Embedded below is footage of the classic colloquy on the Senate floor between pro-life former Sen. Rick Santorum (R-PA) and radical pro-abortion Sen. Barbara Boxer (D-CA). Why intentionally use the provocative terms "radical" and "pro-abortion" to describe Boxer? Because her own words justify both labels.
The subject of the debate you'll witness is a bill banning a gruesome procedure known as partial-birth abortion. Boxer opposed the legislation. Watch as Santorum tries repeatedly to pin down Boxer's definition of when, precisely, a baby is considered "born," and should be afforded legal protections. At a decisive point in the exchange, Boxer suggests that a child might not deserve conferral of rights until after her parents "bring [their] baby home" from the hospital. Pressed further, an exasperated Boxer shuts down the debate: "I am not answering these questions."
The first video isolates the key moment, followed by the full exchange:
On several occasions, Boxer references a previous colloquy between Santorum and an unnamed Democratic Senator. She seems preoccupied with avoiding being forced to take her stated position to its logical conclusion -- a tactic that she acknowledges Santorum effectively employed several years earlier. George Will elucidates the moral and logical trap Boxer was clumsily attempting to sidestep:
In a colloquy on Sept. 26, 1996, Santorum asked two senators, Russ Feingold (D-Wis.) and Frank Lautenberg (D-N.J.)—both opponents of actually banning partial-birth abortion, both still serving—if killing a baby that had slipped entirely from the birth canal would still be a “choice” that the mother (which she indisputably would then be) had a constitutionally protected right to make. Neither senator said “no.” Feingold said it would be up to the woman and her doctor. Lautenberg agreed.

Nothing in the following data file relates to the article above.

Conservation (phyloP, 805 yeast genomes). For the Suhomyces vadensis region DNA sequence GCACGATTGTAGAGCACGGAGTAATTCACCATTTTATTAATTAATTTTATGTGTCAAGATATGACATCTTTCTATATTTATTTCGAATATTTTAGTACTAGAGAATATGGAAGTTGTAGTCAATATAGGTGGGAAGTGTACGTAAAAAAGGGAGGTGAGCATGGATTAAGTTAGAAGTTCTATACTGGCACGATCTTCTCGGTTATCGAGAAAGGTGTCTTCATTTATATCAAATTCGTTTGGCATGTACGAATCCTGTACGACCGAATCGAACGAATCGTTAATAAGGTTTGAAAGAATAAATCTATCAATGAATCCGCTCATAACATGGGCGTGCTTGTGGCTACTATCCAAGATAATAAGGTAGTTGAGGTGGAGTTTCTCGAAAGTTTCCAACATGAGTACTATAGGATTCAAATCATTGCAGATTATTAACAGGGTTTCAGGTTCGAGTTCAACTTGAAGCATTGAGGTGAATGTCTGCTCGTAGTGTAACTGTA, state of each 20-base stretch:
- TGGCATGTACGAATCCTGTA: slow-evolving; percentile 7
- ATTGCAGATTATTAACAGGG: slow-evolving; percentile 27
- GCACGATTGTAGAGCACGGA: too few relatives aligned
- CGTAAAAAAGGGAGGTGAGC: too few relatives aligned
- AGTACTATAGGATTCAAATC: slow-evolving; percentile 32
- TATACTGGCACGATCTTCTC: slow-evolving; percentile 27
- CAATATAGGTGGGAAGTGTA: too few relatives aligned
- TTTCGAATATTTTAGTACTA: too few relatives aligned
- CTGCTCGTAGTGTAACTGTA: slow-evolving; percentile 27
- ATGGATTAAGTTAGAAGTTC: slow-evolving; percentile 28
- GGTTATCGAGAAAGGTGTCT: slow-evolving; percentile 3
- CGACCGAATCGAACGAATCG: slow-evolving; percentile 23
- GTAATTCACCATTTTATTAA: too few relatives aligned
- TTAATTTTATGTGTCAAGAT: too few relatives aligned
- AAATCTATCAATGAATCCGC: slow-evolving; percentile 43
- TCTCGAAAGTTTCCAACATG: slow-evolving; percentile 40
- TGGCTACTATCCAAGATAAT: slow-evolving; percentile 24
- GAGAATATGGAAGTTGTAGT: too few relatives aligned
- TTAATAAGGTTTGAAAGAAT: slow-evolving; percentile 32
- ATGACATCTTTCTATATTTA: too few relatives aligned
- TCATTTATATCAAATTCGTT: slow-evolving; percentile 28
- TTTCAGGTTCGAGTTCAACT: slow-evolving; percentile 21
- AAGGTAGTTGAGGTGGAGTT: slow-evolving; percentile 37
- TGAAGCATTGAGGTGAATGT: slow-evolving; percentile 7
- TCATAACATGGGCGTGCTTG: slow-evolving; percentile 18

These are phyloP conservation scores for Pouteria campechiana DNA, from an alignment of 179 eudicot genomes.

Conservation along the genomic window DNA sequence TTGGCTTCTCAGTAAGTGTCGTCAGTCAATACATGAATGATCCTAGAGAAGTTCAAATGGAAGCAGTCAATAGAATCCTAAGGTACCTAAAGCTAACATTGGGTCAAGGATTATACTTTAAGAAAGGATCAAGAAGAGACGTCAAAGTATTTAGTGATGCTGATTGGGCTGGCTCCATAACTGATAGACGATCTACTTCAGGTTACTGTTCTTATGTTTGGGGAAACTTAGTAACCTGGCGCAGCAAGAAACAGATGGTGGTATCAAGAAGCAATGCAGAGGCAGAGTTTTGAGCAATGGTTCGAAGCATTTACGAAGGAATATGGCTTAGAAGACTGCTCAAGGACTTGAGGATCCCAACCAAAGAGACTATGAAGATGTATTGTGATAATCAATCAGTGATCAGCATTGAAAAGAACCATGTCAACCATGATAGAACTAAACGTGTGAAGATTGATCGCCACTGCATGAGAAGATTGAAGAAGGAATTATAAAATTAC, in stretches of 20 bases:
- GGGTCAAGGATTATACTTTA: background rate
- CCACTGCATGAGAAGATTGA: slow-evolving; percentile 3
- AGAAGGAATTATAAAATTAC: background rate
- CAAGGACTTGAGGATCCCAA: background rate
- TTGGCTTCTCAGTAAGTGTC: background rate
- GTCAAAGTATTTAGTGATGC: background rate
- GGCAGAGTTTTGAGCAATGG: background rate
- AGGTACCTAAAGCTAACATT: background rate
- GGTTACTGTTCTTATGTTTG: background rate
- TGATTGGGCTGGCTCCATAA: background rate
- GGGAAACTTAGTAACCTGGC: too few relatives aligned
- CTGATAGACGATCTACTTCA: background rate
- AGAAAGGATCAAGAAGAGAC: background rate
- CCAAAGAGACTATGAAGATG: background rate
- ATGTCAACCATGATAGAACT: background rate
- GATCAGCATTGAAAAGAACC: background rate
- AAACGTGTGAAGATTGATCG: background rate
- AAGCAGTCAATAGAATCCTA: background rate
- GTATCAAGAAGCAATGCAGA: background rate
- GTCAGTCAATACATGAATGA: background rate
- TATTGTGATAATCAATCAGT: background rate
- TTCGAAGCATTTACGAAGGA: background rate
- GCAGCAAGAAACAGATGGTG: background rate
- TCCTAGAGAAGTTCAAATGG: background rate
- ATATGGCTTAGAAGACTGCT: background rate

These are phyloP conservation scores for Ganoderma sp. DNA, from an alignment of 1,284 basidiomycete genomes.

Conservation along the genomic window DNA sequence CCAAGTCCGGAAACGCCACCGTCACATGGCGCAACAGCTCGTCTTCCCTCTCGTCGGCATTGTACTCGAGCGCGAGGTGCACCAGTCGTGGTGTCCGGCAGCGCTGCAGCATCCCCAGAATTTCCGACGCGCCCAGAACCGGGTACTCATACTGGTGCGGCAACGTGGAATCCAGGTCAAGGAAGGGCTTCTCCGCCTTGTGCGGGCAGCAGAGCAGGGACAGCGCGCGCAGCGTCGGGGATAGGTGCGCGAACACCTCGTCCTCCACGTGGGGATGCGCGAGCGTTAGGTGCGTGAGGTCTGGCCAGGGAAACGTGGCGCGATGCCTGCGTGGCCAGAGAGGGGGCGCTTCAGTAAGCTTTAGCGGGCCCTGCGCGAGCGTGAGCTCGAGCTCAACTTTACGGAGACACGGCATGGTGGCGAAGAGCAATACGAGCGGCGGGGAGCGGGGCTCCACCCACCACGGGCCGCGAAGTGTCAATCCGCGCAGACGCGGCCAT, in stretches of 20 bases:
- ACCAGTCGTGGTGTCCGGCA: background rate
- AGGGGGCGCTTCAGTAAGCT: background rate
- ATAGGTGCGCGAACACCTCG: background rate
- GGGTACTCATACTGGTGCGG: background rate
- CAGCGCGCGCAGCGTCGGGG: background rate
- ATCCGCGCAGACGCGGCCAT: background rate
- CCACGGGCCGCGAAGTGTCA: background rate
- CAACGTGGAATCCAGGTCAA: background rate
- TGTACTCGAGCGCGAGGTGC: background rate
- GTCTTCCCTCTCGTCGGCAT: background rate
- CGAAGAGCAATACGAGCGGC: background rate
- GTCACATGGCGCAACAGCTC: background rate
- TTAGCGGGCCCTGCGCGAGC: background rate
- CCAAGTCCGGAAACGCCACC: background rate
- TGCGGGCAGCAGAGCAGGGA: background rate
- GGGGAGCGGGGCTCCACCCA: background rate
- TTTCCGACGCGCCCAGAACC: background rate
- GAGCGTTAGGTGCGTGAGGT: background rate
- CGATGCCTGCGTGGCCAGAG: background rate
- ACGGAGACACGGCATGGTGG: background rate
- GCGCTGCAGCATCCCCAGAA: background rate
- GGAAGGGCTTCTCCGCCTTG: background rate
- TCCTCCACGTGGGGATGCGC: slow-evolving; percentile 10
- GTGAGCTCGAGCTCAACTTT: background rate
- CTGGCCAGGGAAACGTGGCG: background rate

President Clinton twice vetoed federal legislation barring partial birth abortion (before President Bush finally signed it into law). As a state legislator in Illinois, Barack Obama unmasked his own extremism on life issues when he opposed -- on three separate occasions -- a law prohibiting the abject murder of babies who managed to survive botched abortions. In the 1990s, a whistle-blowing Chicago area nurse raised the alarm that babies were being discarded in linen closets and left to die after inconsiderately escaping abortion-induced death at the hospital where she worked. Following a horrified outcry from the public, a law was introduced in Springfield to expressly ban the ghoulish practice. State Senator Obama spoke against the bill, voted against three times, then invented an utterly dishonest excuse for his actions when they became a political liability years later.
Summarizing: President Bill Clinton refused to ban a grotesque process opposed by an overwhelming majority of the public and categorized by physicians as "never medically necessary" and "bad medicine." Senators Boxer, Feingold, and Lautenberg each declined to publicly state that a fully-birthed baby was, indeed, a human being worthy of equal protection under the law. Barack Obama actively and habitually voted to block legislative efforts to outlaw a form of outright infanticide because it could possibly be construed as an "anti-abortion statute," then lied about it.
Proponents of permissive abortion policies often smear pro-lifers as "radical anti-choice extremists" whose fundamentalist views drive them to "impose their beliefs" onto others. I'd invite any genuinely undecided and open-minded person to thoughtfully consider the evidence outlined above, then reach his or her own conclusions about which side's mainstream advocates represent the true radical extremists in our national discussion on abortion.
UPDATE - Abortion on demand, at any time, for any reason has become firmly ensconced in the Left's political catechism. How is that stance playing with the American people? Brand new data from Fox News/Opinion Dynamics closely mirrors Gallup's recent finding that pro-life is the "new normal" in American public opinion:
FOX News/Opinion Dynamics Poll. Jan. 18-19, 2011. N=900 registered voters nationwide.
"On the issue of abortion, would you say you are more pro-life or more pro-choice?"
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